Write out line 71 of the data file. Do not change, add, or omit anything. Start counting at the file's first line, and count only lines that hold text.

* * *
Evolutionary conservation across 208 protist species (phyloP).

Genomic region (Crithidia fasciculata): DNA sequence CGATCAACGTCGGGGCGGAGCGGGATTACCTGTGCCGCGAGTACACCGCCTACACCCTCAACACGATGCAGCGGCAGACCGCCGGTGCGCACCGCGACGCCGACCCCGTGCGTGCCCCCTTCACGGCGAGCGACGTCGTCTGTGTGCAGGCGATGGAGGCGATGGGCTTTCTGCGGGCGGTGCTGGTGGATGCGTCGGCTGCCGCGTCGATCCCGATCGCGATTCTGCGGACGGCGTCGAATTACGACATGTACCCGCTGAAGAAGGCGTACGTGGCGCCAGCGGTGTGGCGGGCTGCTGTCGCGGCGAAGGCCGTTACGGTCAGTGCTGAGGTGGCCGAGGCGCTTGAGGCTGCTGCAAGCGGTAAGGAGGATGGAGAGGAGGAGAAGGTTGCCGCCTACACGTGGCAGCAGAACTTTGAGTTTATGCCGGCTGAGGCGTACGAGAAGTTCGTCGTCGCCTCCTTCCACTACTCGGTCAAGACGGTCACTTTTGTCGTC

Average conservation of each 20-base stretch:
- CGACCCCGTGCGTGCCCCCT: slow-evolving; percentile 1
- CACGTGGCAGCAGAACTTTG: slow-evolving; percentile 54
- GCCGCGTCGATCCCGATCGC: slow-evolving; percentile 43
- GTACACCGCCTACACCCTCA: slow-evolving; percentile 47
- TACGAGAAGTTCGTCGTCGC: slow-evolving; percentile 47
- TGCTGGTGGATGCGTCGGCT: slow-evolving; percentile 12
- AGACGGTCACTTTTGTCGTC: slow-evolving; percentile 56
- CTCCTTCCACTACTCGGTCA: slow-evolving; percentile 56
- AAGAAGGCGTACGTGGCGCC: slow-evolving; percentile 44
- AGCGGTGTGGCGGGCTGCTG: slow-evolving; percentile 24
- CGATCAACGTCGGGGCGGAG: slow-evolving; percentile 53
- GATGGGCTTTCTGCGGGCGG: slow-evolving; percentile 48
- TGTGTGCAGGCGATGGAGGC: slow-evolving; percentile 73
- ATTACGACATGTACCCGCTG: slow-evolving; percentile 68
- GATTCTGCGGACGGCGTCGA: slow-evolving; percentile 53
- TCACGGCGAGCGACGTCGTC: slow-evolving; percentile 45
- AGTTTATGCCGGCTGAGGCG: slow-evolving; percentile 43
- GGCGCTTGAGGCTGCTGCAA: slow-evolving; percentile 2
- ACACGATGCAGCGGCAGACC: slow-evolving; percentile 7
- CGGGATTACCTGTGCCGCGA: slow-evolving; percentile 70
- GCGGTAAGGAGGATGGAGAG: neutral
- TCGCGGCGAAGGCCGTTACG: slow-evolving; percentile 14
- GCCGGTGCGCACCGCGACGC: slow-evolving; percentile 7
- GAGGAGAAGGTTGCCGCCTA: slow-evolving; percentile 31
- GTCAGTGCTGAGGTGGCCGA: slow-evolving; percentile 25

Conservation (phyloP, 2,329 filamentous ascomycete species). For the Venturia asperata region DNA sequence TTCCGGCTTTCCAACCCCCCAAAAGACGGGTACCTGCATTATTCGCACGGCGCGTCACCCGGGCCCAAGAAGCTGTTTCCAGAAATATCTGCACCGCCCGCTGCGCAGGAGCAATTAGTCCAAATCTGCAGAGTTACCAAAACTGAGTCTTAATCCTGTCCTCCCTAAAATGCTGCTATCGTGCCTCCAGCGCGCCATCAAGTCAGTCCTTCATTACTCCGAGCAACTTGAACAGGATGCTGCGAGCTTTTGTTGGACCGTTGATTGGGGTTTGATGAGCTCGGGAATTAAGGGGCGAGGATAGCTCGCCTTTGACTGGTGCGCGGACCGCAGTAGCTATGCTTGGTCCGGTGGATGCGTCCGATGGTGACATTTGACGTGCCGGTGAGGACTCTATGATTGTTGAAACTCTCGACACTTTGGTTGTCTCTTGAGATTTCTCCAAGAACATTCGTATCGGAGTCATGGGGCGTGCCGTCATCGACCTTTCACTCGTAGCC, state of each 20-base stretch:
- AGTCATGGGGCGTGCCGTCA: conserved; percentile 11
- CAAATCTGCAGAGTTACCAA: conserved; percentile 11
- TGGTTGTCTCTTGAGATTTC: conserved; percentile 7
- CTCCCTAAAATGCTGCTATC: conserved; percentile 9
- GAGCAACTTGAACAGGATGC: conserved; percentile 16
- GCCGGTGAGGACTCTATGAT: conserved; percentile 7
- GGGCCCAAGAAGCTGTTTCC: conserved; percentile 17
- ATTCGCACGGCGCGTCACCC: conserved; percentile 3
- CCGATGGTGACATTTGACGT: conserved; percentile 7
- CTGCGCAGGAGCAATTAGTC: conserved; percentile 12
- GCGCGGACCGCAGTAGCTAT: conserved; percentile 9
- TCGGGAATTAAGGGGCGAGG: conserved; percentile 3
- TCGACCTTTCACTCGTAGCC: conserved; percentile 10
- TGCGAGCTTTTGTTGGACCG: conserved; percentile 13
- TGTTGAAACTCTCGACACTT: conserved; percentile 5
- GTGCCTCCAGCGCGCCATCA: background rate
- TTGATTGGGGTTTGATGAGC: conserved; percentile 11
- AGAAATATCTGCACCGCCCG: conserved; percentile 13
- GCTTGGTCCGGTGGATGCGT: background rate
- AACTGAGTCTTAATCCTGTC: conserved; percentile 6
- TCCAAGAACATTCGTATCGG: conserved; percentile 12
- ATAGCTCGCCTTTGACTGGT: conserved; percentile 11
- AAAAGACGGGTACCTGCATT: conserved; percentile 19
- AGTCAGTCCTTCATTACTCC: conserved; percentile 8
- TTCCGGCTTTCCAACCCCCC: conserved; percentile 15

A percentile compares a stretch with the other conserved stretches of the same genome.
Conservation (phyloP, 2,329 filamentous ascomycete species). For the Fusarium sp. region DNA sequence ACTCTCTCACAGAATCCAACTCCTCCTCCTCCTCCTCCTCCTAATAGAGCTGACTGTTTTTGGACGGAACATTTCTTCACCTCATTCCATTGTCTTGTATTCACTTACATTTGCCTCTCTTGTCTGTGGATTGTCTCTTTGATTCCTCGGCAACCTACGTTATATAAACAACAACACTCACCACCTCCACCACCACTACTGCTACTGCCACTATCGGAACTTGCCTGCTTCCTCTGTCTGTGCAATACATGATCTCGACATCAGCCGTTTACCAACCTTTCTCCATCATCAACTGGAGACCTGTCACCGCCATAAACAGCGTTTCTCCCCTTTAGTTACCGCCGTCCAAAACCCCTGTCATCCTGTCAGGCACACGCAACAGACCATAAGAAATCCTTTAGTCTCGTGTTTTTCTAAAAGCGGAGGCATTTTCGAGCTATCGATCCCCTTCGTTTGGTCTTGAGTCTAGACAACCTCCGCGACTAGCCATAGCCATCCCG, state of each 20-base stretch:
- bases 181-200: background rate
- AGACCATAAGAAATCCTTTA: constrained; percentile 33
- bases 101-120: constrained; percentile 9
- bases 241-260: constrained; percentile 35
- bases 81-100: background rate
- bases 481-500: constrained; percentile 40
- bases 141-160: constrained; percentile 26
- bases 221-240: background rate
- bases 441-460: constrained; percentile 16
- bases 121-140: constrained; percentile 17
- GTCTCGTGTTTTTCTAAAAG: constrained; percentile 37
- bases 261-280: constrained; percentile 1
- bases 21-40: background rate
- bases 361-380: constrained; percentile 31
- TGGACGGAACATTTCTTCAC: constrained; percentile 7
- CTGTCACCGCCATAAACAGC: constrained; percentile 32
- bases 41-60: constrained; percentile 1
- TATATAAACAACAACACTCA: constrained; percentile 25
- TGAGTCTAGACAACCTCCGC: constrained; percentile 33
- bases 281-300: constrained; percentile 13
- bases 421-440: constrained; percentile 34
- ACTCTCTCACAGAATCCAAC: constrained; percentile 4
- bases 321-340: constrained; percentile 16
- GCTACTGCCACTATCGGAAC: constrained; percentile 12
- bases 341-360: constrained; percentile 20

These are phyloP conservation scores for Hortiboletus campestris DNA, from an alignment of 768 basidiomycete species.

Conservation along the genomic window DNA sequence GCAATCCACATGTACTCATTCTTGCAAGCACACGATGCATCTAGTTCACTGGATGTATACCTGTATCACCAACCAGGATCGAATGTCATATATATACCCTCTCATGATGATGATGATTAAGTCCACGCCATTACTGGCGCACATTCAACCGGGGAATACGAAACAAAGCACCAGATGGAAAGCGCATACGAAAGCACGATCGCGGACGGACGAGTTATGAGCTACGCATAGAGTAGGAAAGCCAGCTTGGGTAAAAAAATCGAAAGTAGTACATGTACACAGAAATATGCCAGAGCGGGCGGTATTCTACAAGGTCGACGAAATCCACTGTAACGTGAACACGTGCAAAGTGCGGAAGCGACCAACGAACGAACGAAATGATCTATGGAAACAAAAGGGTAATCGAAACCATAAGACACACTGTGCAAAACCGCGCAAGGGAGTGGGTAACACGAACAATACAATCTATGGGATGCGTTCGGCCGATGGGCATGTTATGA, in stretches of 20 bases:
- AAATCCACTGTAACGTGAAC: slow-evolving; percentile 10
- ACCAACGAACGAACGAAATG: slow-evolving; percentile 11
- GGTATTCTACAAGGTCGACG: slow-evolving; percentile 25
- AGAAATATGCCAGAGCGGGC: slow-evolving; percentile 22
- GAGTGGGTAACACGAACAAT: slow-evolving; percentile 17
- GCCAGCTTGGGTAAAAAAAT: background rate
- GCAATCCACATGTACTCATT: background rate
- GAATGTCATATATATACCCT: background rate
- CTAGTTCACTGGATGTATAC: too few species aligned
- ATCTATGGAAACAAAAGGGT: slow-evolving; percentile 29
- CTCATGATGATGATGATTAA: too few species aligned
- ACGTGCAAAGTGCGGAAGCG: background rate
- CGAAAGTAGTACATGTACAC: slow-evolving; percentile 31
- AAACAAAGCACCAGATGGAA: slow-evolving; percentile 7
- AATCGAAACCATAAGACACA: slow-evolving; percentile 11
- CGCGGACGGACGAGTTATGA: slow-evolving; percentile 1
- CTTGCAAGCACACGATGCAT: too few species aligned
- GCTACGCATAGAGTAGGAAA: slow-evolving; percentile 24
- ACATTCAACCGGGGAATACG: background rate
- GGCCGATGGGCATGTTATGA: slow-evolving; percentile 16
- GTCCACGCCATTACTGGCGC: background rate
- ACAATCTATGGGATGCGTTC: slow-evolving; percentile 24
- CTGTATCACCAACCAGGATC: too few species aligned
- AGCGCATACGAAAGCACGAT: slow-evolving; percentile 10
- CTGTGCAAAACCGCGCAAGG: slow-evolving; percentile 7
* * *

- TGGACGGAACATTTCTTCAC: constrained; percentile 7